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Changing primary care capacity in Canada: A cross-provincial mixed methods study to inform workforce planning
Funded by:


There are more family doctors and nurse practitioners per person than ever before in Canada, but primary care access is falling, inequities are widening, and clinicians report stress and overwork. Several factors may explain the gap between primary care need and system capacity. Population aging, increasing clinical complexity, and increasing service intensity may shape primary care needs. Falling practice volumes, increasing administrative workload, changing clinician demographics, and new health system roles (e.g. hospitalist and focused practices) may shape system capacity. Existing workforce planning tools consider population demographics, but not these other potentially important factors.

This mixed-method, multi-province (British Columbia, Ontario, New Brunswick, and Nova Scotia) project explores how primary care workload, factors shaping population service use, and factors shaping system capacity are changing over time, and use this information to develop planning tools to estimate future need and capacity.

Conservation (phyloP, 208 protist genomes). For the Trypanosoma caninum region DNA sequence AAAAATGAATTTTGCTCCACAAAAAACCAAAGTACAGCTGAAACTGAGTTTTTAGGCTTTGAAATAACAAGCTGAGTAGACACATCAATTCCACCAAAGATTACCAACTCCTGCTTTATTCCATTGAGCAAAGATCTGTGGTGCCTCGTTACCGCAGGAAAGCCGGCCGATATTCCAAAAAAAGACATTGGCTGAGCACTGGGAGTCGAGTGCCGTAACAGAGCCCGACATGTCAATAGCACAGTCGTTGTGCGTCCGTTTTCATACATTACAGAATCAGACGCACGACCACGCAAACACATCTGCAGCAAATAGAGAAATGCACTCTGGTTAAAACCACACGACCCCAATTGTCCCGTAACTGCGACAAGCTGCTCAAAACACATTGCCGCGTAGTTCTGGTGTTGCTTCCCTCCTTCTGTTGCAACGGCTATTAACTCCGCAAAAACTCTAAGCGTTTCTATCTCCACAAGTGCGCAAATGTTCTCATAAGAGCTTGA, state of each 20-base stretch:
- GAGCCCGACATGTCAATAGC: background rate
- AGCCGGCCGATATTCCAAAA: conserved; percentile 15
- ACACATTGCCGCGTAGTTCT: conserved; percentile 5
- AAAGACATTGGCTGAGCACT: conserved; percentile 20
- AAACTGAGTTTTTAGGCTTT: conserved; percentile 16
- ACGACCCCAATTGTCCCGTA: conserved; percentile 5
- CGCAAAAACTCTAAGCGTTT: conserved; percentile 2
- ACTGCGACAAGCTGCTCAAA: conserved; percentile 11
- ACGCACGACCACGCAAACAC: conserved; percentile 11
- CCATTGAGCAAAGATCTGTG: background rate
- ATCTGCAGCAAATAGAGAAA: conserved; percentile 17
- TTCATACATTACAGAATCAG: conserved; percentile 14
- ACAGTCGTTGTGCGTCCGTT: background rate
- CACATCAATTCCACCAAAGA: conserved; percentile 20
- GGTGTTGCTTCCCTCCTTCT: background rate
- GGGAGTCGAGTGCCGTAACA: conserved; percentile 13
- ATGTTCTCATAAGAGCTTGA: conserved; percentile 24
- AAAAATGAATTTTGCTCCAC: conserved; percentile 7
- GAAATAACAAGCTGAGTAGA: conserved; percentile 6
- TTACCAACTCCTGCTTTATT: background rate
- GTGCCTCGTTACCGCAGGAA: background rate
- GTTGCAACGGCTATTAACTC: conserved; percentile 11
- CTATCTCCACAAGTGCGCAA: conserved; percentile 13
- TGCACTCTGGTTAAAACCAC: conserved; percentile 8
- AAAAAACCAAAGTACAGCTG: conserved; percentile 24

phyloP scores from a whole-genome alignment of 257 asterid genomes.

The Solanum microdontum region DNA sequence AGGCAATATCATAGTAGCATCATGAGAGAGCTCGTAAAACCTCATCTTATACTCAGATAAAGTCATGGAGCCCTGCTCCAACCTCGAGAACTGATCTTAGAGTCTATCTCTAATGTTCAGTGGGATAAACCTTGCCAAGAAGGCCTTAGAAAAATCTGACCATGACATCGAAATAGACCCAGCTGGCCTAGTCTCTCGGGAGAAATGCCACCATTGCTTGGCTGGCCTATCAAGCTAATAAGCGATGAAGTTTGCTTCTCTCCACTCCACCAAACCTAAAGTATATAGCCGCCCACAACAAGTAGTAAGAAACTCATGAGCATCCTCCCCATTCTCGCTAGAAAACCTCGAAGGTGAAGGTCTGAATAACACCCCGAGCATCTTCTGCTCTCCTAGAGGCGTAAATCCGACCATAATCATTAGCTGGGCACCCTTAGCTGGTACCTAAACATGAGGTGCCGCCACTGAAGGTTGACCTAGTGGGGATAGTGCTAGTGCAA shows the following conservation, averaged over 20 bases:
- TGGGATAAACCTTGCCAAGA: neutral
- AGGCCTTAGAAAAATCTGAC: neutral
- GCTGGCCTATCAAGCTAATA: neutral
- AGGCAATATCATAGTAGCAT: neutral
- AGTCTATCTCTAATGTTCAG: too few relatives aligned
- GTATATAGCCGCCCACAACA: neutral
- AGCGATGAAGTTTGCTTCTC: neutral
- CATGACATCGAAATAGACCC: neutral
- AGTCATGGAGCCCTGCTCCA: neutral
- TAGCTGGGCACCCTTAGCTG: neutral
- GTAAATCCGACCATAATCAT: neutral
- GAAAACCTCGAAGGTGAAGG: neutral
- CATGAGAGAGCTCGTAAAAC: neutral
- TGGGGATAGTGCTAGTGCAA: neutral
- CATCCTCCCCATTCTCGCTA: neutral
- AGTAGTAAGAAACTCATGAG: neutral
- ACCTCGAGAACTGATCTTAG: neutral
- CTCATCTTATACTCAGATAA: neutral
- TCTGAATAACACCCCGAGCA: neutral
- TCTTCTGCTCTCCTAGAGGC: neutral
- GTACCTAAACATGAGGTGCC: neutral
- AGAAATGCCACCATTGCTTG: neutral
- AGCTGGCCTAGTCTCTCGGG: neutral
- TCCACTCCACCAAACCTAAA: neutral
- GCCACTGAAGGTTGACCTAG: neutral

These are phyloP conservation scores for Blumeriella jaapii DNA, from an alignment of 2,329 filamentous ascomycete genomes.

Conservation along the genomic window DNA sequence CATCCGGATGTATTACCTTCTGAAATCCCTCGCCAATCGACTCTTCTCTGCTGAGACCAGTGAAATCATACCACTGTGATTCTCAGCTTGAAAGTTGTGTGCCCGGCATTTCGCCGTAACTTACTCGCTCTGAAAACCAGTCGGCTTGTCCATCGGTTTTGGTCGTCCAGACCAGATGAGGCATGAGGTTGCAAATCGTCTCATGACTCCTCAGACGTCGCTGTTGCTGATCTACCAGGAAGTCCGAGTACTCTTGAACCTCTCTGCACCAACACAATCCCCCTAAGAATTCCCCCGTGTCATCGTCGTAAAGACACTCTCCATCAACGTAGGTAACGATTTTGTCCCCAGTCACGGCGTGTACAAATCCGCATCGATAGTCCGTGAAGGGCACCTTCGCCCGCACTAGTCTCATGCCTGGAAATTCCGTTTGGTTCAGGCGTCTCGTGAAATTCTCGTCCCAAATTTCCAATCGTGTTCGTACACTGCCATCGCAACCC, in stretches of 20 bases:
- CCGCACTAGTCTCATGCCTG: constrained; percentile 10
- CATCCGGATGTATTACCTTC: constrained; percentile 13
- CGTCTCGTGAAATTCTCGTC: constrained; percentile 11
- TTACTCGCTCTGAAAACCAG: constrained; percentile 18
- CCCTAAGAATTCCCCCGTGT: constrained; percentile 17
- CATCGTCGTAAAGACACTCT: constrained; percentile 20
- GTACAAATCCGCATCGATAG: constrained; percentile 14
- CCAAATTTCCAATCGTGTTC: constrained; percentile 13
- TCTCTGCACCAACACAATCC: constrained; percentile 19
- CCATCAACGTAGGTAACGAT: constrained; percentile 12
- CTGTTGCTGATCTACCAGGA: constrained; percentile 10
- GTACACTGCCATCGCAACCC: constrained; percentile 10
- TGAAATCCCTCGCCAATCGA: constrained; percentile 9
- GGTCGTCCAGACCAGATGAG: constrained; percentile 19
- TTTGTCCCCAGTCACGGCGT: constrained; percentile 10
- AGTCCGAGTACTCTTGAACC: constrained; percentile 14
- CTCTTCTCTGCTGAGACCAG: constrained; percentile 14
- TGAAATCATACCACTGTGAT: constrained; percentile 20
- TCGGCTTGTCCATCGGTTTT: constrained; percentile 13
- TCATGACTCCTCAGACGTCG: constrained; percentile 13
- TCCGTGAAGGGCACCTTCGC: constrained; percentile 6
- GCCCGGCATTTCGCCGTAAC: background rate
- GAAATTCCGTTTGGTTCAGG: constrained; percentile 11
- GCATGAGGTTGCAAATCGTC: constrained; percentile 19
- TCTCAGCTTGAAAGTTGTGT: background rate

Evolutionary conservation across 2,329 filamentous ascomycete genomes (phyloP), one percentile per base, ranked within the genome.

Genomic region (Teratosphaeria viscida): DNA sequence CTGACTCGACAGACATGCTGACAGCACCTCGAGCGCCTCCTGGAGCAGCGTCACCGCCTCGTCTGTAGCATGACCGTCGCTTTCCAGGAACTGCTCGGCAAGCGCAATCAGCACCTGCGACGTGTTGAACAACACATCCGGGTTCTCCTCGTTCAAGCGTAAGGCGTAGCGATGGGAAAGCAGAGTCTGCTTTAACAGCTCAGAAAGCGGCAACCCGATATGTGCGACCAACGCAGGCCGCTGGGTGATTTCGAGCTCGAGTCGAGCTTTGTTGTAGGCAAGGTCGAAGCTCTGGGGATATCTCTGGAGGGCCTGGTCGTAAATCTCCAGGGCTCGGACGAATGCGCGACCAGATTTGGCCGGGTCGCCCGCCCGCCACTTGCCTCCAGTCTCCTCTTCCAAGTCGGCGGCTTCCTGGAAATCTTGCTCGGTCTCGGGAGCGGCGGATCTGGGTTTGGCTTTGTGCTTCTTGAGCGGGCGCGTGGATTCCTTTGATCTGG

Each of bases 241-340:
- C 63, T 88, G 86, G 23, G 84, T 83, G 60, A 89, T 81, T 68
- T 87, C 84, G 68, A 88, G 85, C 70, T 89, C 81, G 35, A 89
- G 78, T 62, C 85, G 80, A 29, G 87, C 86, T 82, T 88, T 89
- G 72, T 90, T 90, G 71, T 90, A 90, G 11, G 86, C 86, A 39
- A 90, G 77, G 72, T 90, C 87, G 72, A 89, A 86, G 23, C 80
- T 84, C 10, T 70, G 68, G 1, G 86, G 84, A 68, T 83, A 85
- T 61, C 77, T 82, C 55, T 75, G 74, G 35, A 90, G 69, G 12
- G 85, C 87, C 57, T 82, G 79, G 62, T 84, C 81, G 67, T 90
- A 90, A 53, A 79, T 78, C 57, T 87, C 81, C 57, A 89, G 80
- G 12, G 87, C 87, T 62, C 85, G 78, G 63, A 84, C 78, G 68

Objectives and associated research questions are to

1. Understand, from the perspective of primary care providers, the factors shaping workload over time

  • What factors do family physicians and nurse practitioners perceive as being important in shaping their workload in primary care and any changes in workload over time?

  • How do perceptions of factors shaping workload vary by gender and other clinician characteristics?

2. Quantify factors shaping primary care need and system capacity over time  (administrative data)

  • How do population aging, clinical complexity, and service intensity contribute to changing primary care service use?

  • How might service use change if it was equitable according to social location  (e.g. income, urban/rural)?

  • How are elements of administrative workload (including testing, imaging, prescriptions, referrals) shaping capacity for direct patient care?

  • To what extent are changing practice patterns, clinician demographics, and roles of family physicians and nurse practitioners outside community-based primary care shaping system capacity?


3. Develop projection models to estimate and compare future primary care need and capacity under a range of policy-relevant scenarios


Information is urgently needed to support primary care capacity planning in order to equitably meet the needs of a growing and aging population. Findings can also inform changes to the organization, deployment, and support of primary care providers that can ensure health human resources are optimized to meet population needs.

Team Members

Nominated Principal Investigator:  Ruth Lavergne

Co-Principal Investigators:  Agnes Grudniewicz, Lindsay Hedden, David Rudoler, Antoine Saure, Julie Esley, Ted McDonald.

Co-Investigators & Collaborators: Ruth Martin-Misener, Helena Piccinini-Vallis, Hugh Shiplett, Caroline Jose, Claire Johnson, Jennifer Hakim, Jonathan Patrick, Alan Katz, Ian Scott, Rita McCracken, Erin Wilson, Elizabeth Nethery, Rick Glazier, Sarah Simkin, Elaine Moody, Fiona Bergin, Adrien MacKenzie, Rebecca Correira, François Gallant, Emilie Dufour.

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